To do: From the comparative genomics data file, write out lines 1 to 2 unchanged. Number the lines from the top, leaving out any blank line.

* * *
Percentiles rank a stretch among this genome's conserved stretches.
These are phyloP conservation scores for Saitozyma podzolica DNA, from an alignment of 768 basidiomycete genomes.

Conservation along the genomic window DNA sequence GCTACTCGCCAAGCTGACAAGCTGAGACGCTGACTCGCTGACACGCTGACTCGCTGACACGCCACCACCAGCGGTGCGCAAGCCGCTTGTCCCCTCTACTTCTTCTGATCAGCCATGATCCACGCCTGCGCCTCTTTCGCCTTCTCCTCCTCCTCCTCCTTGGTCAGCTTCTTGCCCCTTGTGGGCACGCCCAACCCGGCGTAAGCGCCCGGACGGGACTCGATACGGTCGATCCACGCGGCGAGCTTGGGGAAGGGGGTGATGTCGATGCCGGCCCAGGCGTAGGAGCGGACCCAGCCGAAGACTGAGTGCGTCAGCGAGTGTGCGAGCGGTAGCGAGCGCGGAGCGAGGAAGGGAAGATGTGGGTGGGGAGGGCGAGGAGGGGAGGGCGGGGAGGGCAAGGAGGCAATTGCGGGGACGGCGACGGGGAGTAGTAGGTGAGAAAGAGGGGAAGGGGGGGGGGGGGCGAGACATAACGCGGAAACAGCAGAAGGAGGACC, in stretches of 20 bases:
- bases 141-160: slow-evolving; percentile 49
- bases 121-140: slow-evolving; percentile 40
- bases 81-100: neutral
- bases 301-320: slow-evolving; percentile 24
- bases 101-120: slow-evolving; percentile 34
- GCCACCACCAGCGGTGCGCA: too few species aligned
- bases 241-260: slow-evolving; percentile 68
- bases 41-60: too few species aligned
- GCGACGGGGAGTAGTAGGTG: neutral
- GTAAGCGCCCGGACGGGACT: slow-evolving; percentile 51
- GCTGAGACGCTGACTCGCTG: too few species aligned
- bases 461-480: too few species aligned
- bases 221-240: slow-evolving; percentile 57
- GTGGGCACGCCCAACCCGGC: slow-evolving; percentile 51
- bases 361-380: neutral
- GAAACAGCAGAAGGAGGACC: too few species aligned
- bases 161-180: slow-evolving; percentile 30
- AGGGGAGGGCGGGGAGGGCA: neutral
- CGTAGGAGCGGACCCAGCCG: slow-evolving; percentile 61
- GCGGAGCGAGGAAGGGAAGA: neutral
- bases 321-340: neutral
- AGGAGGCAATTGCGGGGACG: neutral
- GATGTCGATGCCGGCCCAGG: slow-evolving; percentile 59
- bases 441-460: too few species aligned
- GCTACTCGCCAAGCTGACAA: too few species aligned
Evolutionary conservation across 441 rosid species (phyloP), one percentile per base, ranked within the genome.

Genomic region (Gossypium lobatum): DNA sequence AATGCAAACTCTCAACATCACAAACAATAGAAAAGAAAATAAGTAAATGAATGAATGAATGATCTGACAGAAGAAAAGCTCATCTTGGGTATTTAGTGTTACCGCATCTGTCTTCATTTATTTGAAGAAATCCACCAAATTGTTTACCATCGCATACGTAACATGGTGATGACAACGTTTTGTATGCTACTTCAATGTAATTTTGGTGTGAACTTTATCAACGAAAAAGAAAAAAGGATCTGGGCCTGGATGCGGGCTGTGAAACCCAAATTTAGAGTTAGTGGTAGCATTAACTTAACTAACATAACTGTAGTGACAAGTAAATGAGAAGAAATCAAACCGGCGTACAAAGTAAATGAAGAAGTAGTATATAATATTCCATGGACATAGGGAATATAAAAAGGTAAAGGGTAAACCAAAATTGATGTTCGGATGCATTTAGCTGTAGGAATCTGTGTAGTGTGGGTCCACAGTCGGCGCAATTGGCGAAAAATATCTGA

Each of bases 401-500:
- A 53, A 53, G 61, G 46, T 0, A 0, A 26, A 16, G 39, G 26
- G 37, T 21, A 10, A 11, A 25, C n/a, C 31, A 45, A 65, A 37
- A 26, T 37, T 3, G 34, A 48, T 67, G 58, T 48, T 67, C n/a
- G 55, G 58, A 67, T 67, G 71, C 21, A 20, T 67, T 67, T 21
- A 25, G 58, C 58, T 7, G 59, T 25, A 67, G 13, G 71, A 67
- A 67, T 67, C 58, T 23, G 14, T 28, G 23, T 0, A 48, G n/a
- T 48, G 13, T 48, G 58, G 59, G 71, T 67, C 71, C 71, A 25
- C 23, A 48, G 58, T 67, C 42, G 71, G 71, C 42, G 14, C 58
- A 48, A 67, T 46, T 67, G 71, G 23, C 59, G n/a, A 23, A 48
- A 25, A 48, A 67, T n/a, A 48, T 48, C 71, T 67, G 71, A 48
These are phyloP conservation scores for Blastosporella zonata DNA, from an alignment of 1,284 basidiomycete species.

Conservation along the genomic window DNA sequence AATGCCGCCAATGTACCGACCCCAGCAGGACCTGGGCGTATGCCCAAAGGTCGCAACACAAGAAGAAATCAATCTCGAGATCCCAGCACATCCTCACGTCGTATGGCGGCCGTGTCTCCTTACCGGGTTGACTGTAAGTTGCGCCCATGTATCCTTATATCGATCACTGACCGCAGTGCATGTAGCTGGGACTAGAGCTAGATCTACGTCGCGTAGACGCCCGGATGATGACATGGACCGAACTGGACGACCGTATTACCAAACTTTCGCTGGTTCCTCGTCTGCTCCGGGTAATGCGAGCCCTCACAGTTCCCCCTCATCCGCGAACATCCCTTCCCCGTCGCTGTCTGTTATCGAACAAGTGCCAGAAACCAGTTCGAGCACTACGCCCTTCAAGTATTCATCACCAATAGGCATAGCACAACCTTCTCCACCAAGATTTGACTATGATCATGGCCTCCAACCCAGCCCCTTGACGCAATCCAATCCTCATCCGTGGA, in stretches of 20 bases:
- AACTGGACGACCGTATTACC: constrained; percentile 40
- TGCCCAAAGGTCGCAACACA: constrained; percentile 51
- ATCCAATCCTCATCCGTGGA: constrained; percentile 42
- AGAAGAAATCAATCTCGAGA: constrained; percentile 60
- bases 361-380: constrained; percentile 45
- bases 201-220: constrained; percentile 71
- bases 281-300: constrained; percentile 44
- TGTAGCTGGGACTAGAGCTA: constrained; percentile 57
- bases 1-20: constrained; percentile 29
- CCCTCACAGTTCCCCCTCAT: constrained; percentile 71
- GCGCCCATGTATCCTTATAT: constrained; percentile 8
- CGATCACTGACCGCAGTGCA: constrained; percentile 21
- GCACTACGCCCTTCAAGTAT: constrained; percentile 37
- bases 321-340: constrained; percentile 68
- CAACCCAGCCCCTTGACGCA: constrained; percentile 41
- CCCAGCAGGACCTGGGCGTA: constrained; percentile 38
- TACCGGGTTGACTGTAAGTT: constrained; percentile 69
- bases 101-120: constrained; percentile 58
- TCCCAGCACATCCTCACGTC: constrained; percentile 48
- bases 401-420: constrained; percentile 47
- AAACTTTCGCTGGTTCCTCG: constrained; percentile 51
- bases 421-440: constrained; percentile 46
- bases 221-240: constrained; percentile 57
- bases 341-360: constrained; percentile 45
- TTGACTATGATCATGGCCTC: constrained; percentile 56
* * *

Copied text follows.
Percentiles rank a stretch among this genome's conserved stretches.
These are phyloP conservation scores for Saitozyma podzolica DNA, from an alignment of 768 basidiomycete genomes.